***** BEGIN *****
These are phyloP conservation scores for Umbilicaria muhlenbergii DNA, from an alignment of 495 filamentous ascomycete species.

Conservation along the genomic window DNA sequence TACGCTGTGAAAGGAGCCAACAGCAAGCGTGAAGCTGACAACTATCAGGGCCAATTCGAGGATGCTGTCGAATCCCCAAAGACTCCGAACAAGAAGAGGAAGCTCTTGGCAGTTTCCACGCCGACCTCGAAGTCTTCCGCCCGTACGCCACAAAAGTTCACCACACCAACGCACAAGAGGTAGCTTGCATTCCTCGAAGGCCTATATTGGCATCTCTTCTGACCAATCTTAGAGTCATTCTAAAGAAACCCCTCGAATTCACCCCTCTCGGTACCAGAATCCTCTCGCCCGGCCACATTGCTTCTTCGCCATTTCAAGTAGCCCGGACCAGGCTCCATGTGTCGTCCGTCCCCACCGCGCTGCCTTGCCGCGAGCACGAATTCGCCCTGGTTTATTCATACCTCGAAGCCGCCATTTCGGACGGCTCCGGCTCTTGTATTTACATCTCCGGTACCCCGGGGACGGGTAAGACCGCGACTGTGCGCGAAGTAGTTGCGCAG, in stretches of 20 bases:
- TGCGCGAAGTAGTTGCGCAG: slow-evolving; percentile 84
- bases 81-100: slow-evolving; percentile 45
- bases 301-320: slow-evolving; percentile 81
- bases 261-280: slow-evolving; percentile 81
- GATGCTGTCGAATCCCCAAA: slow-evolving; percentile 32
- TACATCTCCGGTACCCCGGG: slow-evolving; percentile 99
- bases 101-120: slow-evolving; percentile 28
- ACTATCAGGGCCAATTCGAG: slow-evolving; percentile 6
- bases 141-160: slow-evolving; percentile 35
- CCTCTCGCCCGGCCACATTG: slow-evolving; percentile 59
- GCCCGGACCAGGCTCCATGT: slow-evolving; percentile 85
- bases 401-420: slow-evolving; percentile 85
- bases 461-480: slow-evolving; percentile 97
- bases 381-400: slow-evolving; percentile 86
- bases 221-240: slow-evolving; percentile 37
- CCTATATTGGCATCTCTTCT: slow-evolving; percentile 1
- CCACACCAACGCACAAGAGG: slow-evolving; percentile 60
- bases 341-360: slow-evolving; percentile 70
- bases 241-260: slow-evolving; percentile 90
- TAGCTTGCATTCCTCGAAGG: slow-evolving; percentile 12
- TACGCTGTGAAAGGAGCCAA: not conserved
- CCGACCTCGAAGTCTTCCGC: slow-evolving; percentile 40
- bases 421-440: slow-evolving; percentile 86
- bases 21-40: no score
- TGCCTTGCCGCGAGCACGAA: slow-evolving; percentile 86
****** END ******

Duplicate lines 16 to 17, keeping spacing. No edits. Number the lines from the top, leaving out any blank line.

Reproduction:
- bases 381-400: slow-evolving; percentile 86
- bases 221-240: slow-evolving; percentile 37